A Marvel magnum opus

Taschen is publishing a bumper history of comic publisher Marvel – featuring 2,000 images, 700 pages and a four-foot accordion timeline…

TALES OF SUSPENSE No. 94. Interior, “If This Be MODOK!”; script, Stan Lee; pencils, Jack Kirby; inks, Joe Sinnott; October 1967. Kirby’s explosive action takes center stage in this panel detail. Starting in 1964, Stan Lee and Jack Kirby revived the the or

Source: © MARVEL/Courtesy TASCHEN

TALES OF SUSPENSE No. 94. Interior, “If This Be MODOK!”; script, Stan Lee; pencils, Jack Kirby; inks, Joe Sinnott; October 1967. Kirby’s explosive action takes center stage in this panel detail. Starting in 1964, Stan Lee and Jack Kirby revived the the original Captain America character after being frozen on ice since before the end of WWII. In addition to his own title, Cap shared the pages of TALES OF SUSPENSE with Iron Man.

Marvel Comics launched in 1939, and over the past 75 years has given birth to heroes including Spider-Man, the Incredible Hulk, Iron Man, Thor and the X-Men.

This fantasy line-up has been matched by a real-life roster of greats employed by Marvel, such as writer Stan Lee, and artists Steve Ditko and Marie Severin.

Taschen’s 75 Years of Marvel Comics, from the Golden Age to the Silver Screen, is written by former Marvel editor Roy Thomas and art directed by Josh Baker.

THE AVENGERS No. 58. Interior, “Even an Android Can Cry!”; script, Roy Thomas; pencils, John Buscema; inks, George Klein; November 1968. John Buscema’s splash page recalled the typographic fancies of Will Eisner’s Spirit. A consummate draftsman, Buscema f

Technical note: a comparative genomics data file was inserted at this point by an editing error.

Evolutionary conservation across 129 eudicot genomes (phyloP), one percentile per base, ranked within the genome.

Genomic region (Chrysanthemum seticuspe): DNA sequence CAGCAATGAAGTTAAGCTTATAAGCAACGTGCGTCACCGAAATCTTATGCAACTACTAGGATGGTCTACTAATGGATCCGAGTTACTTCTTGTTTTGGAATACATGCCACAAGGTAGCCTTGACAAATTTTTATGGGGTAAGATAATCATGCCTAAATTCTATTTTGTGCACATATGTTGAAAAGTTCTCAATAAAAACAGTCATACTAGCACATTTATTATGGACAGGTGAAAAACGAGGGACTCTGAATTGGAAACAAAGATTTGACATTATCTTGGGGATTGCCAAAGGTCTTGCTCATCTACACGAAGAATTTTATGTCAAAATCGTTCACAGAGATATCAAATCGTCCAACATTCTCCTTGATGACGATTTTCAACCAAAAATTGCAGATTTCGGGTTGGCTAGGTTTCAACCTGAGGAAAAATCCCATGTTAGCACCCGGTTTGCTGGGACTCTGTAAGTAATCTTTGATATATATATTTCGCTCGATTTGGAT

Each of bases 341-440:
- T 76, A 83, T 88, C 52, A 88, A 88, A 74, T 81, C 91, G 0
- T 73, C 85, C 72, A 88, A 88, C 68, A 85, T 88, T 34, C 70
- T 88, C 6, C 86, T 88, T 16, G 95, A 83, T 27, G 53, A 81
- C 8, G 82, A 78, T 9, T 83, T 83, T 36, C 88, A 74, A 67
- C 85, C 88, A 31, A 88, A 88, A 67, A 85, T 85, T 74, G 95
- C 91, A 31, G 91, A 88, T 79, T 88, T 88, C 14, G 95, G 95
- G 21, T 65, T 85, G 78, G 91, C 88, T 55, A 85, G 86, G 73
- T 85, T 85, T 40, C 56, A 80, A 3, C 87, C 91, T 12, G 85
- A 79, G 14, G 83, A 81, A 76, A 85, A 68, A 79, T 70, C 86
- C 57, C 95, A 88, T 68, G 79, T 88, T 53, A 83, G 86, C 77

Source: © MARVEL/Courtesy TASCHEN

THE AVENGERS No. 58. Interior, “Even an Android Can Cry!”; script, Roy Thomas; pencils, John Buscema; inks, George Klein; November 1968. John Buscema’s splash page recalled the typographic fancies of Will Eisner’s Spirit. A consummate draftsman, Buscema forged an irascible — but lifelong — peace with the Marvel method, as John Romita recalled in 2002, “John would much rather have just done the drawing.”

As well as artworks from Marvel comics, it also features behind-the-scenes photographs, film stills and images of rare toys and collectibles.

Taschen says that as well as highlighting well-known stories from the 1960s “Marvel age of comics” the book will also reveal some lesser-known tales.

This includes the rarely-explored “Atlas era” of the 1950s. Taschen says: “Yes it’s horror and sci-fi, westerns and romance – very few super-hero comic books were done in the ‘50s. But the art is top-notch, illustrating a developing mastery of storytelling across all the genres of fiction – and much of it done under the strict, watchful eye of the newly implemented Comics Code Authority.”

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75 Years of Marvel Comics, from the Golden Age to the Silver Screen, is published by Taschen priced at $200 (£128).

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